Summer is flying by. MLB has just completed its All-Star game, and baseball, like any well run sport or business, loves statistics. Baseball (at all levels) takes a very serious (fanatical?) approach when tracking, measuring and quantifying. In baseball you’ll find categories for RBI, HR, BA, ERA, saves, wins, and many other metrics of the game. If you’re in the F&B business you’d be well served to watch (like a hawk) your ROI, ROA, EBITDA, SpSqF, comps, “saves,” “wins,” and other business metrics.
In baseball, I’ve always been most intrigued by the rarity of a “five-tool” player. A “five-tool” player is thought to excel in all the skills necessary to become an elite player. As you might imagine, these skills include hitting prowess (which some measure as “on-base percentage” plus “slugging” or “OPS”), base-running and speed, throwing ability, and fielding abilities. In each era of MLB, there seems to be only a handful of players recognized as processing all “five tools.”
It can certainly be stated that by the time a baseball player has arrived at the professional level, they have spent years practicing, being coached, and playing in a multitude of actual games, all in an attempt to become more skilled at the above-mentioned five “necessities,” but only a few are ever acknowledged as being complete “five-tool” players. It would seem that desire, dedication, fate, and DNA all play a role in this designation.
The professional game of baseball would not survive if there were an absolute dependence upon “five-tool” players. The game of baseball understands that they are going to have to make a go of it with four-, three-, or two-tool players. Depending upon team needs, players who can catch and hit but can’t run, or who possesses any of the various shortfall combinations, could still survive and thrive in the “bigs.”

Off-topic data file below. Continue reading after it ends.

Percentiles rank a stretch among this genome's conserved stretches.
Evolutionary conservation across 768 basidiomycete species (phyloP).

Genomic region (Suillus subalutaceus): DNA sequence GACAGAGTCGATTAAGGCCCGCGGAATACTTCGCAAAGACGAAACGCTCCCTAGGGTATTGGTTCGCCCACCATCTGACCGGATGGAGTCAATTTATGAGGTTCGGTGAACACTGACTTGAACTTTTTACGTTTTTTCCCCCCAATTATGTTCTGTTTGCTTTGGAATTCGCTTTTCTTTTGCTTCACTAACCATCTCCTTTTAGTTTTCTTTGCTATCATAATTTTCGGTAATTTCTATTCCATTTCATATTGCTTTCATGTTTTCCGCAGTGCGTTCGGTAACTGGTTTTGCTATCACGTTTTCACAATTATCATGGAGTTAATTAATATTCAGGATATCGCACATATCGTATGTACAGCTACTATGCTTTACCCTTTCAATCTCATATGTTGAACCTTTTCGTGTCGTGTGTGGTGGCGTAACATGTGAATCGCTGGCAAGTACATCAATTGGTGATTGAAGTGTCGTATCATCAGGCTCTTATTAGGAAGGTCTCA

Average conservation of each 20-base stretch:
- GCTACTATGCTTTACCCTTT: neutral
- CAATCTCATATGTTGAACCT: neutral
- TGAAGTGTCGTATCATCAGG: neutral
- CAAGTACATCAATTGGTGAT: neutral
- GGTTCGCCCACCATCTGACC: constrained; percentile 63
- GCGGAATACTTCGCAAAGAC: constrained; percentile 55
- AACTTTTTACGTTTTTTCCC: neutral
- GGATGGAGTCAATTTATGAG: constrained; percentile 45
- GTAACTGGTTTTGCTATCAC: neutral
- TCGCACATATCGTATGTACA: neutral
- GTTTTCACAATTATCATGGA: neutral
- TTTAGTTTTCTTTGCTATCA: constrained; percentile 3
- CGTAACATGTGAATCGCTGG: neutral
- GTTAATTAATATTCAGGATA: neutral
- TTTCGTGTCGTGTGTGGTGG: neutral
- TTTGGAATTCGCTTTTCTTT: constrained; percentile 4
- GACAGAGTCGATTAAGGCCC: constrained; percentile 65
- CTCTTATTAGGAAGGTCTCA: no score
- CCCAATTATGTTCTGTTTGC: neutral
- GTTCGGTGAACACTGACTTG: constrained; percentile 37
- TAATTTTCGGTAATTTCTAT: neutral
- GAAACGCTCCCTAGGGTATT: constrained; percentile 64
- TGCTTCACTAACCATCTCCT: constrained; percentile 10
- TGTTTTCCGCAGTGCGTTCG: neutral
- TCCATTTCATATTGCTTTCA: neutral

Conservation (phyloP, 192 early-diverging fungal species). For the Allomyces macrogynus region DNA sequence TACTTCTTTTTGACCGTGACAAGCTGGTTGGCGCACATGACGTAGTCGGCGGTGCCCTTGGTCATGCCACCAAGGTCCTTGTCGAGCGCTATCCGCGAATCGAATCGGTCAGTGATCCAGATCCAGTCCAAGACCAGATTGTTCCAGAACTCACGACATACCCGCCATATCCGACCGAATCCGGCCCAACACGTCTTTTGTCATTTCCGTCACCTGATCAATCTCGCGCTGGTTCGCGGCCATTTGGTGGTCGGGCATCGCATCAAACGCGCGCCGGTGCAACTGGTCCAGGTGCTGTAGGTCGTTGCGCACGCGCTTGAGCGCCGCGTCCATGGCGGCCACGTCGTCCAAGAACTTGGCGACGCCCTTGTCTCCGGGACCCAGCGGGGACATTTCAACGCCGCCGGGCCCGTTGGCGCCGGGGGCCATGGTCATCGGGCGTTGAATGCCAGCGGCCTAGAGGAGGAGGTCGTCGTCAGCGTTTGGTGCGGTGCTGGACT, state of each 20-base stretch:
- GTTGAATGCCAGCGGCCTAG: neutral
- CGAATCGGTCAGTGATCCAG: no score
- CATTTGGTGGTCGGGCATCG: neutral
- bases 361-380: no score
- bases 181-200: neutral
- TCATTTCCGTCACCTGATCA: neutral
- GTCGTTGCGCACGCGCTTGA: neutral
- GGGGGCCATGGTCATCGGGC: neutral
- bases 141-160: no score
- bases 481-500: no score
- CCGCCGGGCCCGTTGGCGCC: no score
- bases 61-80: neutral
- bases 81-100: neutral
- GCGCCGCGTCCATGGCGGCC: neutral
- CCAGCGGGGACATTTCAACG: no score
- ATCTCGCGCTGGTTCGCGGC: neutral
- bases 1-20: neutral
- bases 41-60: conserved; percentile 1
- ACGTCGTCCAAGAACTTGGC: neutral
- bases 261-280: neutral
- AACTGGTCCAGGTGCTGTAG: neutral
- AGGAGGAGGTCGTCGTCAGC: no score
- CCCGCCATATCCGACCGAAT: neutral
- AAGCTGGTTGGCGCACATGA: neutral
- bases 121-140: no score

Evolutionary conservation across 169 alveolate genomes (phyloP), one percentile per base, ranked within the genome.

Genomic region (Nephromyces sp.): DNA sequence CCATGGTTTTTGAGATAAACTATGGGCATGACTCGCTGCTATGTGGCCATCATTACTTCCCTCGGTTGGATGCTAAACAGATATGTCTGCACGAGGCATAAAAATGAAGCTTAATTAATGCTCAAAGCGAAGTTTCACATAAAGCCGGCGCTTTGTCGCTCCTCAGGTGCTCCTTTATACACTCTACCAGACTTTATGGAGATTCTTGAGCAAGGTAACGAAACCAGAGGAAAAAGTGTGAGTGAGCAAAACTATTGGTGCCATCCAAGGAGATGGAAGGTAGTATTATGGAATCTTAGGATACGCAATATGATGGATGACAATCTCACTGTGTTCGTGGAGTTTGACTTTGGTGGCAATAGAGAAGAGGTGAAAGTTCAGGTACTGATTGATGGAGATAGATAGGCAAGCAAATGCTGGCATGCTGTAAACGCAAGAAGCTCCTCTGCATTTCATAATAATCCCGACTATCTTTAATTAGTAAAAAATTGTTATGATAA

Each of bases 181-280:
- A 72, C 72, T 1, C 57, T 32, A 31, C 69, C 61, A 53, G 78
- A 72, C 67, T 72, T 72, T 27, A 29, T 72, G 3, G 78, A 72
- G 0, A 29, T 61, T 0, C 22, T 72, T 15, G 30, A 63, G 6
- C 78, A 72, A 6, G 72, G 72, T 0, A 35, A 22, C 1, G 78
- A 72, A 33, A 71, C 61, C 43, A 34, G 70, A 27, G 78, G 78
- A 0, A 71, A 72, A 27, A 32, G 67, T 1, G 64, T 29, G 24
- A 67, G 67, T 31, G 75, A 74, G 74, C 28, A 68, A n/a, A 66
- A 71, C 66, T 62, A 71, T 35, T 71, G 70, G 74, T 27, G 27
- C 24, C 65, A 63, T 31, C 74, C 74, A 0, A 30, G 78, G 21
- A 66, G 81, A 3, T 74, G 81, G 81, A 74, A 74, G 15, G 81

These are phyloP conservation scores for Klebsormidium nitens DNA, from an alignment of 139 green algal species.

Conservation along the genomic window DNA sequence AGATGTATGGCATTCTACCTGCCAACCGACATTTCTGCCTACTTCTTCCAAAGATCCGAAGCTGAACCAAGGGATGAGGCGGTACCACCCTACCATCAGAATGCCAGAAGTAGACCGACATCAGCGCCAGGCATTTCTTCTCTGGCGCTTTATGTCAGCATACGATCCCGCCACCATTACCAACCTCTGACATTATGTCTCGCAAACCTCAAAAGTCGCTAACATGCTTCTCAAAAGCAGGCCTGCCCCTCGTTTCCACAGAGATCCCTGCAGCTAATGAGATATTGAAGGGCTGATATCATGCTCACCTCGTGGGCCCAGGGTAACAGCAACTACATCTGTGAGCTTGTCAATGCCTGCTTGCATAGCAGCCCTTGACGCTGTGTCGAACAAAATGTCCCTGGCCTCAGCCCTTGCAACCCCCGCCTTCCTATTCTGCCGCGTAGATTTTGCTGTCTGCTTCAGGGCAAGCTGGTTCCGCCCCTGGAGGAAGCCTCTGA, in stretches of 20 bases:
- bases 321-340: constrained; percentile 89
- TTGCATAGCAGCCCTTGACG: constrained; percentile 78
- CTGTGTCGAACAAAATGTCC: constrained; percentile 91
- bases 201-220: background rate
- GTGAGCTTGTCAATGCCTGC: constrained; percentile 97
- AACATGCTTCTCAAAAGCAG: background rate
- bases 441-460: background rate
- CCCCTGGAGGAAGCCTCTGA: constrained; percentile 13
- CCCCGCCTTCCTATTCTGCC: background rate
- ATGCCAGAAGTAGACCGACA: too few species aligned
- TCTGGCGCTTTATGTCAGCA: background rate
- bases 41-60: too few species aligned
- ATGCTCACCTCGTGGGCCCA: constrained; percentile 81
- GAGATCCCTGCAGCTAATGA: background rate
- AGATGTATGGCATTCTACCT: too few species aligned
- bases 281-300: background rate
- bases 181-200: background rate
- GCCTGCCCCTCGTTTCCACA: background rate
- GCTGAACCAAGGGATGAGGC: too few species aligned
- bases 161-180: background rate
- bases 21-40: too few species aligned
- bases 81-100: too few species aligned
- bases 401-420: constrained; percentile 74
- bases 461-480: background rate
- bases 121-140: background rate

All of the above brings a few quick questions to my mind for those in F&B.
1) Have you ever defined what “five-tool” skills a “top player” (AKA manager) would need to be supremely successful in your organization? If you could draft and track the five essential management skills necessary for success or that you deem most important, what would they be?
2) Have you developed your “farm system” to the point where your managers (AKA top players) are able to practice skill development, over and over again, before they get to the major leagues? As this is what has been proven over and over again to be the successful approach to professional level skill development.
3) Have you come to terms with the fact that “five-tool” players and managers are rarer than hen’s teeth, and that you might have to adjust your “game” (systems and support) to acknowledge and thrive in this baseball and business reality?
Daydreaming is not necessarily a bad thing, but when historical facts present themselves, you might be best served by an awakening.